The crime-comedy film, ‘Queenpins,’ follows the story of two women who come up with a unique way to make money. It begins with their love for coupons, something that they feel they are not appreciated for, considering how much they save through it in the long term. However, things take a turn when they discover they can make a lot of money by selling coupons. The idea begins with Connie Kaminski, who is the first one to notice how much people are ready to pay for coupons. While she ropes in Jojo Johnson to work with her, Connie is the brain behind the whole thing. What makes things more interesting is that she is inspired by a real person.
Connie Kaminski is a Fictional Rendering of a Real Queenpin
‘Queenpins’ is based on a real story of three women who made millions by selling coupons, including counterfeit ones. After hearing about their case, Aron Gaudet and Gita Pullapilly came up with the idea of a film. While they researched the case for primary details, they refrained from diving too deep into it. They also didn’t contact the real “queenpins” because they insisted that while the bones of the film were inspired by the real thing, all the events and the characters in the movie were entirely fictional.
In the movie, Connie Kaminski is the one who comes up with the idea of procuring free coupons and selling them. In real life, a woman named Robin Ramirez was credited with being the ringleader of the operation, through which she, Amiko Fountain, and Marilyn Johnson made millions of dollars. While Connie isn’t directly based on any of the three women, her character and the role she plays in the story correlate best with Ramirez, who is said to have started selling coupons around 2007. It was she who found the source of the coupons. She’d get them in bulk from overseas and then sell them for about half-price.
Reportedly, the buyers were encouraged to buy at least $50 worth of coupons, which saved them double or triple what they’d have to pay originally. After working alone for a while, she was joined by Fountain and Johnson, with one of them creating their own website to buy coupons from Ramirez and selling them on her own, which is also what several other customers resorted to. Through this, Ramirez stacked up quite a fortune.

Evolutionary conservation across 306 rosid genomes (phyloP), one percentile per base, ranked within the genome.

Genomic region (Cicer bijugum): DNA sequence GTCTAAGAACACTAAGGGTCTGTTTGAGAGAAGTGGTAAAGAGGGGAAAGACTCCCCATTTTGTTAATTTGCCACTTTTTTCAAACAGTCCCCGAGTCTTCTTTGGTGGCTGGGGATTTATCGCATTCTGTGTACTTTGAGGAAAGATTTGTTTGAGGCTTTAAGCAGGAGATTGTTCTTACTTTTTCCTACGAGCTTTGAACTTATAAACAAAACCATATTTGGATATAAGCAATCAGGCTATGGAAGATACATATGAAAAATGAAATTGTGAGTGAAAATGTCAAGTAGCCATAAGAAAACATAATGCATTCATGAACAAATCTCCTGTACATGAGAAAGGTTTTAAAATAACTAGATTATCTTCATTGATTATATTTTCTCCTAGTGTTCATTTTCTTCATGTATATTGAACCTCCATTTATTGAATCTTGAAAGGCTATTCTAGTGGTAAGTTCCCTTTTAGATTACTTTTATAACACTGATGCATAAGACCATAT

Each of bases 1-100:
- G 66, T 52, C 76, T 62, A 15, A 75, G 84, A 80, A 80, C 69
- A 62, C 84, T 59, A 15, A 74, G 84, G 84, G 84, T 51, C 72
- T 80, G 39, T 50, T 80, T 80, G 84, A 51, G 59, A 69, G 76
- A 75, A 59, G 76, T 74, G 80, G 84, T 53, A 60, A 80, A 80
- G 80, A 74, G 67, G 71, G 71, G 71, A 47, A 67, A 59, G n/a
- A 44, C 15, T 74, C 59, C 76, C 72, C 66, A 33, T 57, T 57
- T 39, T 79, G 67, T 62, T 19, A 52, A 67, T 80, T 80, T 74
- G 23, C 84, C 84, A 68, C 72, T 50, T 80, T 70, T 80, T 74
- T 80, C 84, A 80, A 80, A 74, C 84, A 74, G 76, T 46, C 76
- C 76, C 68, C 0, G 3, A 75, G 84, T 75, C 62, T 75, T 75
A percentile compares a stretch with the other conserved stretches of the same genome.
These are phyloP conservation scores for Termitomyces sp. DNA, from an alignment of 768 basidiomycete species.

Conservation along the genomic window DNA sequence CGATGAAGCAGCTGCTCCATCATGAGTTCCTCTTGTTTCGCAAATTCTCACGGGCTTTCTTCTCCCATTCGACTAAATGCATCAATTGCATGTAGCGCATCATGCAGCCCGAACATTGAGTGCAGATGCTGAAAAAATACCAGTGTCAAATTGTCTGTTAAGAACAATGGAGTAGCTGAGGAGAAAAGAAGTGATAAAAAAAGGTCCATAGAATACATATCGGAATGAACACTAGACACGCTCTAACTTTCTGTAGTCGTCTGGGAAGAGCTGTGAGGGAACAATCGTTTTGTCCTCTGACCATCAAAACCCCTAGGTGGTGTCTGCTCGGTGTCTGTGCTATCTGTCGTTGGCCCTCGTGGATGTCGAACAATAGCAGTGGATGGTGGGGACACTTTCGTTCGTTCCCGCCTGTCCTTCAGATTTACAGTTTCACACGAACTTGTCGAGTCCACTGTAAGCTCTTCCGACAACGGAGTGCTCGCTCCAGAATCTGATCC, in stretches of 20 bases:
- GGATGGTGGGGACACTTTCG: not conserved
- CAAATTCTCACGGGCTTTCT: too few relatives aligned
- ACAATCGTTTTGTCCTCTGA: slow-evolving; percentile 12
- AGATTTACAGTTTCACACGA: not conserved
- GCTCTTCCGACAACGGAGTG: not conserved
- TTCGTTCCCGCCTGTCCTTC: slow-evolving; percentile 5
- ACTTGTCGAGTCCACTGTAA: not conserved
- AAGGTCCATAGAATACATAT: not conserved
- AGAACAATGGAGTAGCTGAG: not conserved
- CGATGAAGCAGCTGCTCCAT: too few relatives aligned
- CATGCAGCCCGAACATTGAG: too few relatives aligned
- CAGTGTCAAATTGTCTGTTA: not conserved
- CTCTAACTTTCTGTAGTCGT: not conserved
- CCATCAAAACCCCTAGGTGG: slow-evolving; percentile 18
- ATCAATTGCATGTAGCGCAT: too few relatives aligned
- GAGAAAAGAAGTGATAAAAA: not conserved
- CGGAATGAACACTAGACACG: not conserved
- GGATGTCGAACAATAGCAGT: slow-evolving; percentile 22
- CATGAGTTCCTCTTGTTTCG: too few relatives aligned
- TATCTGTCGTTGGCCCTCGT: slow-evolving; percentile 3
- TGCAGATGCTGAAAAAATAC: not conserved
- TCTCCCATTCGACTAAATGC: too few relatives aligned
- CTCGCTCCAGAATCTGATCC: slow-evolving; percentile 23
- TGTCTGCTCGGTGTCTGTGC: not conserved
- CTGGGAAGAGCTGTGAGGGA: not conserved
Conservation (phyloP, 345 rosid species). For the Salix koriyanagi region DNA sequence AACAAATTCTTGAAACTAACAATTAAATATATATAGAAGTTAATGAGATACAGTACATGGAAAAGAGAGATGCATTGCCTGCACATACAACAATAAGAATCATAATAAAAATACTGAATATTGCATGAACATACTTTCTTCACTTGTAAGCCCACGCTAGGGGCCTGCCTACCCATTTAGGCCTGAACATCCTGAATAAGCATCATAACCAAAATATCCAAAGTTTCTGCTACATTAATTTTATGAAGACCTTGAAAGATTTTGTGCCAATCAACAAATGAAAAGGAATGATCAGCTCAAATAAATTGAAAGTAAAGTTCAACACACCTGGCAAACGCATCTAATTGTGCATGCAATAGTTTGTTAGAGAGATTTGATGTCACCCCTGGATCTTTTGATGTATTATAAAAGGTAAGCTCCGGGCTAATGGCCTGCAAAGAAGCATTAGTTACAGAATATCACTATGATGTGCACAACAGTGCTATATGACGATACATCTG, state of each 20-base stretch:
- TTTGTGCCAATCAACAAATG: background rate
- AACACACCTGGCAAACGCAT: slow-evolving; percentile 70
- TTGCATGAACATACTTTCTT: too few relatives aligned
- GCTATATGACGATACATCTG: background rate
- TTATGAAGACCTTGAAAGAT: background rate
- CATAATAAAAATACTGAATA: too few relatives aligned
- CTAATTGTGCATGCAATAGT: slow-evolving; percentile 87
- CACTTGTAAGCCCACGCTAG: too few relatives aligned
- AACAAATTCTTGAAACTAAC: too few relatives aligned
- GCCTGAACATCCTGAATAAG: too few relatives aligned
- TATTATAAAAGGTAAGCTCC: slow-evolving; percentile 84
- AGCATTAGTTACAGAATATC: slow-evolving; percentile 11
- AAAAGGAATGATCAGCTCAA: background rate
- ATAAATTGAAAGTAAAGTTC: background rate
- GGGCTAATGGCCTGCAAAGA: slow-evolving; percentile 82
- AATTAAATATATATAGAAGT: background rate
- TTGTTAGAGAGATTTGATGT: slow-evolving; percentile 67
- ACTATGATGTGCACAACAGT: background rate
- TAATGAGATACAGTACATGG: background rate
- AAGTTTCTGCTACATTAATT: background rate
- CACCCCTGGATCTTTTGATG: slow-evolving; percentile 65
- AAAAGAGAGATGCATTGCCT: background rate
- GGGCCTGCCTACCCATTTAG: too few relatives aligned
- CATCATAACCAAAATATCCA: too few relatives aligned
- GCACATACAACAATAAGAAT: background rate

In 2012, when Ramirez’s house was raided by the authorities, they found more than $25 million worth of fake coupons in her house. In addition to that, $2 million worth of assets, which includes guns, cars, and a speed boat, among other things, was also found in her possession. Reportedly, she’d rented an aircraft hangar where she kept the cars, which included a Corvette valued at over $150,000, the RV, and the speedboat, among other things. She was also found to have several bank accounts, which had millions of dollars stashed. In the end, everything seized from her was found to have been worth around $40 million.
Where is Robin Ramirez Now?
Robin Ramirez, along with Johnson and Fountain, was arrested in July 2012 and charged on several counts, which included counterfeiting, forgery, and money laundering, among other things. Johnson and Fountain, who joined the business later, testified against Ramirez, who later pleaded guilty to the charges of “fraud, counterfeiting, and illegal control of an enterprise” and was sentenced to two years in prison with seven years of probation. The forgery charges on her were dropped. Apart from the jail time, which her accomplices didn’t get, she was also ordered to pay $1,288,682 (which Johnson and Fountain also got in their sentencing) to Procter & Gamble for restitution of the losses they faced because of the illegal operation.
Since she was sentenced to prison time in 2013, it is fair to assume that she is out of there by now. Reportedly, her probation term was extended by five years due to her inability to pay for the restitution money, which, reports suggest, she was falling behind in by $4k at the time. Considering the hefty amount she has to pay and the fact that she doesn’t have any income to match that, it is assumed that she will have to keep working to clear the debt for a very long time.
While the making of movies about one’s life and crimes tends to benefit people financially, the same couldn’t happen for Ramirez and her accomplices as, according to Arizona law, they are forbidden from making money by selling their crime stories. Considering everything, Ramirez has found it best to continue staying in the shadows and live a quiet life, still making up for her crimes.